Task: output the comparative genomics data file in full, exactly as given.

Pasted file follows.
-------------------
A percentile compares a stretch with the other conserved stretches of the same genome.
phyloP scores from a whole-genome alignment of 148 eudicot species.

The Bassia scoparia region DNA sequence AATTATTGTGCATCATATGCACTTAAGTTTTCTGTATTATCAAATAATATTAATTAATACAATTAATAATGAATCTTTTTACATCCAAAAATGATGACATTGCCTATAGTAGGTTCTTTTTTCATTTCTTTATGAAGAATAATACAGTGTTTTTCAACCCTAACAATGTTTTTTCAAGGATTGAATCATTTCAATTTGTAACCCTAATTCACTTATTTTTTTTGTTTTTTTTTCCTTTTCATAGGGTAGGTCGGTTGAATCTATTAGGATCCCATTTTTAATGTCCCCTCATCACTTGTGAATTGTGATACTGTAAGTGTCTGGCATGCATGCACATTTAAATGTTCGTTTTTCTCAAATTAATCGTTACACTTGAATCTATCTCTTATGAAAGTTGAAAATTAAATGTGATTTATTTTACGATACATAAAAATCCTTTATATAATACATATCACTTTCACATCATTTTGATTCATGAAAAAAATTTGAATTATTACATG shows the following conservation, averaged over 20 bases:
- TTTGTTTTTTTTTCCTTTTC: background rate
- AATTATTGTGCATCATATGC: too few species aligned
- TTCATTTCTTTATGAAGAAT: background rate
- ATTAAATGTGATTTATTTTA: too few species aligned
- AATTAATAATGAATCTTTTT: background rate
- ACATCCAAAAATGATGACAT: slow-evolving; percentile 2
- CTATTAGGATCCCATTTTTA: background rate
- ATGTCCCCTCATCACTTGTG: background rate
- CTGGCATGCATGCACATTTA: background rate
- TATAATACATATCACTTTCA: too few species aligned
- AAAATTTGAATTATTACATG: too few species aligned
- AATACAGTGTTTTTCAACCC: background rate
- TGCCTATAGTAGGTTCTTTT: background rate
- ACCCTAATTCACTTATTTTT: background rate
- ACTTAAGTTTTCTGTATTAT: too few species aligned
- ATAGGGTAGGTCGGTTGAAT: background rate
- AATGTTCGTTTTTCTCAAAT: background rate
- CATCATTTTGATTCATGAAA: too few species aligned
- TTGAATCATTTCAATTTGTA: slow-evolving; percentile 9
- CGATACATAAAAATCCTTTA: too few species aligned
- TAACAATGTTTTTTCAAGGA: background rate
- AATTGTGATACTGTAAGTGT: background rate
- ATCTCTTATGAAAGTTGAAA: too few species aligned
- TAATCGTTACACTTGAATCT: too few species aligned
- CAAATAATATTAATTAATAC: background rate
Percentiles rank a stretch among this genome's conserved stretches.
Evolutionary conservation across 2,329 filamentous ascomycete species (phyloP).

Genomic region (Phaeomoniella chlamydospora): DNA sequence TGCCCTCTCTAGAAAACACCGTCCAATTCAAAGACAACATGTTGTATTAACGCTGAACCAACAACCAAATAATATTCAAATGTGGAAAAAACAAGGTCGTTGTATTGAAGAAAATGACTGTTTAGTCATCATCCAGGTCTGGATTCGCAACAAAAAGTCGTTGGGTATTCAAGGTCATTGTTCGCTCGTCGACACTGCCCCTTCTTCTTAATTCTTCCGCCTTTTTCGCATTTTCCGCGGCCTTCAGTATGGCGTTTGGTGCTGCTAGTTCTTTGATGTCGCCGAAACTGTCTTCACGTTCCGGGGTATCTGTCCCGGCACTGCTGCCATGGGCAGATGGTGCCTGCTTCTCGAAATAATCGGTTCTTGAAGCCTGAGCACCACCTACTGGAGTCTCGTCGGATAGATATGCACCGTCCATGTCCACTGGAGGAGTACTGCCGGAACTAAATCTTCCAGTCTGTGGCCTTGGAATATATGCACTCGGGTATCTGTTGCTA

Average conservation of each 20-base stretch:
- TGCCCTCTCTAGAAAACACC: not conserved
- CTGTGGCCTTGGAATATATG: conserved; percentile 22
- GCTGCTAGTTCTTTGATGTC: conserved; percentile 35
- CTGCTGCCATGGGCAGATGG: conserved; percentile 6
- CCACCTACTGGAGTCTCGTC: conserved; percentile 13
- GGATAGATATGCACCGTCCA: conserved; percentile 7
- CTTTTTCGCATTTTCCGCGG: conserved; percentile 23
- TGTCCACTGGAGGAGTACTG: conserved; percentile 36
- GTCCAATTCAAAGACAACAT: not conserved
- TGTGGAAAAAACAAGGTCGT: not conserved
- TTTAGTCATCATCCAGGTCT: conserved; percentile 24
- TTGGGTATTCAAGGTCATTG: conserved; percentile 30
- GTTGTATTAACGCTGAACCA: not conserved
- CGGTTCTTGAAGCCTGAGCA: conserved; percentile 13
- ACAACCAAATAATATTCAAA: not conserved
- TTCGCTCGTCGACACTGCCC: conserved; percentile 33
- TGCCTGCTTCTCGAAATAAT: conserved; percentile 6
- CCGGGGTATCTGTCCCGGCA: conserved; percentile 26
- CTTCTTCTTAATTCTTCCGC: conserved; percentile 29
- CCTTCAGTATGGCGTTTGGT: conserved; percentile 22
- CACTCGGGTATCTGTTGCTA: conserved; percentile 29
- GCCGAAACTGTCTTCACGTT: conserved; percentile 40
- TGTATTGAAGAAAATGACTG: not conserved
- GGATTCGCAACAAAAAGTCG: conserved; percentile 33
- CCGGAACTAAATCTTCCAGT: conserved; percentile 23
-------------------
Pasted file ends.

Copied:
A percentile compares a stretch with the other conserved stretches of the same genome.
phyloP scores from a whole-genome alignment of 148 eudicot species.

The Bassia scoparia region DNA sequence AATTATTGTGCATCATATGCACTTAAGTTTTCTGTATTATCAAATAATATTAATTAATACAATTAATAATGAATCTTTTTACATCCAAAAATGATGACATTGCCTATAGTAGGTTCTTTTTTCATTTCTTTATGAAGAATAATACAGTGTTTTTCAACCCTAACAATGTTTTTTCAAGGATTGAATCATTTCAATTTGTAACCCTAATTCACTTATTTTTTTTGTTTTTTTTTCCTTTTCATAGGGTAGGTCGGTTGAATCTATTAGGATCCCATTTTTAATGTCCCCTCATCACTTGTGAATTGTGATACTGTAAGTGTCTGGCATGCATGCACATTTAAATGTTCGTTTTTCTCAAATTAATCGTTACACTTGAATCTATCTCTTATGAAAGTTGAAAATTAAATGTGATTTATTTTACGATACATAAAAATCCTTTATATAATACATATCACTTTCACATCATTTTGATTCATGAAAAAAATTTGAATTATTACATG shows the following conservation, averaged over 20 bases:
- TTTGTTTTTTTTTCCTTTTC: background rate
- AATTATTGTGCATCATATGC: too few species aligned
- TTCATTTCTTTATGAAGAAT: background rate
- ATTAAATGTGATTTATTTTA: too few species aligned
- AATTAATAATGAATCTTTTT: background rate
- ACATCCAAAAATGATGACAT: slow-evolving; percentile 2
- CTATTAGGATCCCATTTTTA: background rate
- ATGTCCCCTCATCACTTGTG: background rate
- CTGGCATGCATGCACATTTA: background rate
- TATAATACATATCACTTTCA: too few species aligned
- AAAATTTGAATTATTACATG: too few species aligned
- AATACAGTGTTTTTCAACCC: background rate
- TGCCTATAGTAGGTTCTTTT: background rate
- ACCCTAATTCACTTATTTTT: background rate
- ACTTAAGTTTTCTGTATTAT: too few species aligned
- ATAGGGTAGGTCGGTTGAAT: background rate
- AATGTTCGTTTTTCTCAAAT: background rate
- CATCATTTTGATTCATGAAA: too few species aligned
- TTGAATCATTTCAATTTGTA: slow-evolving; percentile 9
- CGATACATAAAAATCCTTTA: too few species aligned
- TAACAATGTTTTTTCAAGGA: background rate
- AATTGTGATACTGTAAGTGT: background rate
- ATCTCTTATGAAAGTTGAAA: too few species aligned
- TAATCGTTACACTTGAATCT: too few species aligned
- CAAATAATATTAATTAATAC: background rate
Percentiles rank a stretch among this genome's conserved stretches.
Evolutionary conservation across 2,329 filamentous ascomycete species (phyloP).

Genomic region (Phaeomoniella chlamydospora): DNA sequence TGCCCTCTCTAGAAAACACCGTCCAATTCAAAGACAACATGTTGTATTAACGCTGAACCAACAACCAAATAATATTCAAATGTGGAAAAAACAAGGTCGTTGTATTGAAGAAAATGACTGTTTAGTCATCATCCAGGTCTGGATTCGCAACAAAAAGTCGTTGGGTATTCAAGGTCATTGTTCGCTCGTCGACACTGCCCCTTCTTCTTAATTCTTCCGCCTTTTTCGCATTTTCCGCGGCCTTCAGTATGGCGTTTGGTGCTGCTAGTTCTTTGATGTCGCCGAAACTGTCTTCACGTTCCGGGGTATCTGTCCCGGCACTGCTGCCATGGGCAGATGGTGCCTGCTTCTCGAAATAATCGGTTCTTGAAGCCTGAGCACCACCTACTGGAGTCTCGTCGGATAGATATGCACCGTCCATGTCCACTGGAGGAGTACTGCCGGAACTAAATCTTCCAGTCTGTGGCCTTGGAATATATGCACTCGGGTATCTGTTGCTA

Average conservation of each 20-base stretch:
- TGCCCTCTCTAGAAAACACC: not conserved
- CTGTGGCCTTGGAATATATG: conserved; percentile 22
- GCTGCTAGTTCTTTGATGTC: conserved; percentile 35
- CTGCTGCCATGGGCAGATGG: conserved; percentile 6
- CCACCTACTGGAGTCTCGTC: conserved; percentile 13
- GGATAGATATGCACCGTCCA: conserved; percentile 7
- CTTTTTCGCATTTTCCGCGG: conserved; percentile 23
- TGTCCACTGGAGGAGTACTG: conserved; percentile 36
- GTCCAATTCAAAGACAACAT: not conserved
- TGTGGAAAAAACAAGGTCGT: not conserved
- TTTAGTCATCATCCAGGTCT: conserved; percentile 24
- TTGGGTATTCAAGGTCATTG: conserved; percentile 30
- GTTGTATTAACGCTGAACCA: not conserved
- CGGTTCTTGAAGCCTGAGCA: conserved; percentile 13
- ACAACCAAATAATATTCAAA: not conserved
- TTCGCTCGTCGACACTGCCC: conserved; percentile 33
- TGCCTGCTTCTCGAAATAAT: conserved; percentile 6
- CCGGGGTATCTGTCCCGGCA: conserved; percentile 26
- CTTCTTCTTAATTCTTCCGC: conserved; percentile 29
- CCTTCAGTATGGCGTTTGGT: conserved; percentile 22
- CACTCGGGTATCTGTTGCTA: conserved; percentile 29
- GCCGAAACTGTCTTCACGTT: conserved; percentile 40
- TGTATTGAAGAAAATGACTG: not conserved
- GGATTCGCAACAAAAAGTCG: conserved; percentile 33
- CCGGAACTAAATCTTCCAGT: conserved; percentile 23